On October 22, 2014, LDS.ORG posted three essays dealing with the practice of plural marriage by members of The Church of Jesus Christ of Latter-day Saints between the 1830s and 1904. Perhaps the most controversial essay is the one dealing with the earliest period, which discusses Joseph Smith’s practices and teachings as he introduced plurality to fellow Church members.
It appears that some readers’ expectations were not met by this essay. It is true readers did not receive:
- An apology for polygamy.
- An explanation for why polygamy was not discussed openly in the past.
- A defense of polygamy.
- A declaration labeling plural marriage as adultery.
- A portrayal of Joseph Smith as a hypocrite or libertine.
- A statement that D&C 132 was not a true revelation.
- A declaration that polygamy was an historical mistake.
- A lengthy discussion of Emma’s trials because of the practice.
- A list of injustices suffered by Joseph’s plural wives and an exhaustive detailing of their pain and suffering.
- A concise and accurate history (according to available documents) of the introduction of plural marriage by Joseph Smith.
- A brief discussion of all major controversies dealing with this subject.
- Permission to discuss these topics in Church meetings without being viewed as delusional or an apostate.
- Another evidence of the transparency the Church is striving to achieve regarding its history.
Thoughts for the Critics
The omissions in the essay have elicited scathing criticism. However, as authors who have extensively researched this topic, we might offer a few observations of our own for those who criticize:
(1) Many critics seemed to have little grasp of the historical record of the period. Therefore, it is not uncommon or surprising that glaring historical errors are promoted in their assessments.
(2) Many criticisms seem more focused upon the practice of polygamy than upon the essay itself. It might be said the essay has opened the pressure-release valve for venting about the practice.
(3) Observers who are complimentary to the essay are often labeled as “apologists,” perhaps implying their assessments could not be accurate. This argumentum ad hominem is one of the most overused logical fallacies and undermines the ability to carry on reasonable, articulate discussions.
(4) Joseph Smith’s theological teachings regarding plural marriage are universally ignored.
The Essay Addresses All Major Controversies
Several major controversies have been generated in conjunction with the introduction of plural marriage in Nauvoo in the early 1840s. All of these are briefly discussed in the introductory essay:
Polyandry (paragraphs 20–23, endnotes 29–30). The essay acknowledges that “Joseph Smith was sealed to a number of women who were already married,” estimating the number of these sealings at 12–14 (endnote 29). Several possible explanations for this curious practice are provided. Significantly, it provides a plausible line of reasoning that he did not practice polyandry except in a ceremonial sense. The essay states, “Polyandry, the marriage of one woman to more than one man, typically involves shared financial, residential, and sexual resources, and children are often raised communally. There is no evidence that Joseph Smith’s sealings functioned in this way, and much evidence works against that view” (endnote 30).
Emma Smith’s involvement (paragraphs 25–28). The essay explains that plural marriage was “an excruciating ordeal” for Emma. It also recounted: “Joseph and Emma loved and respected each other deeply. … Emma approved, at least for a time, of four of Joseph Smith’s plural marriages in Nauvoo. … In the summer of 1843, Joseph Smith dictated the revelation on marriage, a lengthy and complex text containing both glorious promises and stern warnings, some directed at Emma.”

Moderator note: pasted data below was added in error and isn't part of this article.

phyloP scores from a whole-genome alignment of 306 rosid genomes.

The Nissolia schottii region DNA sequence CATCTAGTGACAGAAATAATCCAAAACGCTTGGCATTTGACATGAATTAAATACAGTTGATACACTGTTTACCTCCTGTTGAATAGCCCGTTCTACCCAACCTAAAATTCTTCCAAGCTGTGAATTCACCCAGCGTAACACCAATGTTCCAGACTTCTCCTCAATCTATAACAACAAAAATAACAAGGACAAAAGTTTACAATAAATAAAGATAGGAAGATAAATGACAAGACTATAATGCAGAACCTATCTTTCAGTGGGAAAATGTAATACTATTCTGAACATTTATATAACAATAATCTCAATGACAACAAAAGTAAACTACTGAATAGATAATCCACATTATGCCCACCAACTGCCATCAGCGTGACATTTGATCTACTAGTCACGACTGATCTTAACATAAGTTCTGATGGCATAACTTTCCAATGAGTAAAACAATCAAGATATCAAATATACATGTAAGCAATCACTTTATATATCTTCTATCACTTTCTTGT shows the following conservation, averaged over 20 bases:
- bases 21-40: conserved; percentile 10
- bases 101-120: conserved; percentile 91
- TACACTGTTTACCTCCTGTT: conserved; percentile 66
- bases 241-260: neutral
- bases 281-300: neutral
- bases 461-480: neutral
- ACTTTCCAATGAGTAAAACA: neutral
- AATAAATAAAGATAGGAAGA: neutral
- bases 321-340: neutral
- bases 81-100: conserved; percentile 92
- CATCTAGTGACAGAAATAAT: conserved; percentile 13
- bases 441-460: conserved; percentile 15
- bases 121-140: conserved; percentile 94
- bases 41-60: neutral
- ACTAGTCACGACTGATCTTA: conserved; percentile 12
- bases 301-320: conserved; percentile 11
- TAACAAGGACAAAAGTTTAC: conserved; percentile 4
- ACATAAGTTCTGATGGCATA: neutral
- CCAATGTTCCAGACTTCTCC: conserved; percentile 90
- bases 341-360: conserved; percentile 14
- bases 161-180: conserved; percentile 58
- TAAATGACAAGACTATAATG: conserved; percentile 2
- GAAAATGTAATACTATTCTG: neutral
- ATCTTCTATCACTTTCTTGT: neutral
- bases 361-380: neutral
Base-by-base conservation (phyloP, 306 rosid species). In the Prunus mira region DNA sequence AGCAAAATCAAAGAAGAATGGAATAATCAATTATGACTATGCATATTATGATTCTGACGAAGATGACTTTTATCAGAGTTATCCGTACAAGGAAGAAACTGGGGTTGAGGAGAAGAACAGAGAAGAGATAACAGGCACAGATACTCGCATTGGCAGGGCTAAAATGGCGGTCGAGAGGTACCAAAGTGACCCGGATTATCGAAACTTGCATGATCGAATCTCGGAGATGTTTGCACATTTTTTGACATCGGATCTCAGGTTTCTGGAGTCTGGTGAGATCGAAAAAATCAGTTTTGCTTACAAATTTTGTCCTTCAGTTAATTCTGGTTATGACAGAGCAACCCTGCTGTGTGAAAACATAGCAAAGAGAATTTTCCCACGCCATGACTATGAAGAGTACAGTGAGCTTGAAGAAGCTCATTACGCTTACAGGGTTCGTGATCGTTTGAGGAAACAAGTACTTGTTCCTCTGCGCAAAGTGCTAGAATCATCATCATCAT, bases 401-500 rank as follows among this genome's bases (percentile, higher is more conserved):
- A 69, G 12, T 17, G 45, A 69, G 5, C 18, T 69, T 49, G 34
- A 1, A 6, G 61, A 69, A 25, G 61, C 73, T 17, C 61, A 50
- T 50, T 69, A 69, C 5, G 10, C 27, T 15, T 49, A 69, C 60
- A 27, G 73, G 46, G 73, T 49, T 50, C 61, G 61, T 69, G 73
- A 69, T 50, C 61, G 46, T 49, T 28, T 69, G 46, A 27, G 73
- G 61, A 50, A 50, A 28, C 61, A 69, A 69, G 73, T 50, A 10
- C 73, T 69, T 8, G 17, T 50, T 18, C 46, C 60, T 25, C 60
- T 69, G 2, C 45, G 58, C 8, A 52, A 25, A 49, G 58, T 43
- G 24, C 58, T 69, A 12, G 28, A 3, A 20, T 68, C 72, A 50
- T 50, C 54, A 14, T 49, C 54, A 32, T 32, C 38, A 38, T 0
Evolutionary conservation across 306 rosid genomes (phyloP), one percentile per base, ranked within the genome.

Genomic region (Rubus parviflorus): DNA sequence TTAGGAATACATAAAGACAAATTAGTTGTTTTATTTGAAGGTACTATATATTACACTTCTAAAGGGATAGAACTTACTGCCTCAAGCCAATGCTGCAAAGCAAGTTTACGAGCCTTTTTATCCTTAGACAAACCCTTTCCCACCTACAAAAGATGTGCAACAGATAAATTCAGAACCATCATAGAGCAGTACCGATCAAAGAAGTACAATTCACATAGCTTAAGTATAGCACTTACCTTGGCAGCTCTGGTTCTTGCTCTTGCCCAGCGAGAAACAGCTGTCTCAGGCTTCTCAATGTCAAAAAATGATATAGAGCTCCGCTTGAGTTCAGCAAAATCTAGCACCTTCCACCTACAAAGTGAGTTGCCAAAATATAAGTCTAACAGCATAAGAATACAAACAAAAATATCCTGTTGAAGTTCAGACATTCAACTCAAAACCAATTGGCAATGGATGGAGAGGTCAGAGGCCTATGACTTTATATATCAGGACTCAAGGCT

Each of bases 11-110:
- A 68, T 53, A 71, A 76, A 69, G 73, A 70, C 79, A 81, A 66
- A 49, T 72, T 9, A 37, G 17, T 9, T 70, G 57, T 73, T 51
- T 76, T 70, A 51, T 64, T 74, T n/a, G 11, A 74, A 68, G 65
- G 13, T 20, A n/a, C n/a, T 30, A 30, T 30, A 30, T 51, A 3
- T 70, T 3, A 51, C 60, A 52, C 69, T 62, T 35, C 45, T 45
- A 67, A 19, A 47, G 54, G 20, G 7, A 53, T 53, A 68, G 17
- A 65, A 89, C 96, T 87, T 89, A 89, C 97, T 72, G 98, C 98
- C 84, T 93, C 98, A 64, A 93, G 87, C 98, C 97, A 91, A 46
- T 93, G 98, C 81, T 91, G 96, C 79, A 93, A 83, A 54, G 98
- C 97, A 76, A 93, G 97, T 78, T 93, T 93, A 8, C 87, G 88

Denials (paragraph 16, endnote 23). Public denials, reflecting special verbal gymnastics, is conceded. George A. Smith is also quoted: “Any one who will read carefully the denials, as they are termed, of plurality of wives in connection with the circumstances will see clearly that they denounce adultery, fornication, brutal lust and the teaching of plurality of wives by those who were not commanded to do so.”
The essay also discusses these controversial issues:
Fanny Alger (paragraph 9).
Sexuality (paragraphs 12, 17–18).
Children with plural wives (endnote 25).
Number of plural wives (paragraph 18, endnote 24).
Young wives (paragraph 19).
The Pain Remains Despite the Essays
While the essay addressed many never-before, publicly-addressed issues, the outcry on the blogosphere has shown it did not sufficiently address some of the issues that really bother people. Therefore, if people were upset and confused about these issues before the posting of the essay, its contents may not have assuaged their pain. Of the issues, three will be discussed here:
(1) No official church publication has explicitly discussed the introduction of plural marriage by Joseph Smith, the number of wives he had, or his participation in ceremonial polyandry, including Seminary, Institute, Sunday School, or Priesthood/Relief Society manuals.
The other day I was meeting with a former CES educator, whom I greatly respect. He shared that a friend had approached him with surprise at the essays presenting “new” material. This man, he commented, must not know his Church history. In the surprised man’s defense, I stated, “It was new material to me when I read Brian’s trilogy.” I am well-versed in Church history, took early Church history at BYU, and had an ancestor who took a plural wife in the Nauvoo period, but I had no idea that Joseph practiced plural marriage to the extent and in the manner he did (a). Many people have told us that when they first heard the details of Joseph Smith’s practice of polygamy they felt betrayed. Joseph was presented as one person at Church, yet this aspect of his life was conspicuously avoided. This at times is a faith-shaking experience.
In recent years, the Church has been quick to correct misconceptions in the media regarding other issues such as the consumption of caffeinated drinks (b), but they have refrained from addressing fallacious comments regarding the practice of polygamy (c). While grateful I no longer need to keep my Diet Coke in the bedroom closet, it might be noted that a correction of the misinformation regarding Joseph and polygamy may have comforted readers who first heard of the details from unfriendly sources.
(2) The thought of sharing one’s husband with another woman is horrifying to most women. In the twenty-first century, true intimacy that involves more than physical relations is at the heart of mutually satisfying marriages and true companionship. How that dynamic could exist with the existence of a second, third, fourth, or fifth woman involved is incomprehensible in an earthly venue. That polygamy is no longer commanded in this life is not comforting to those who fear they will need to practice it in the next life.
Brigham Young acknowledged the difficulty in understanding eternal marriage (with or without plurality): “The whole subject of the marriage relation is not in my reach, nor in any other man’s reach on this earth. It is without beginning of days or end of years; it is a hard matter to reach” (d).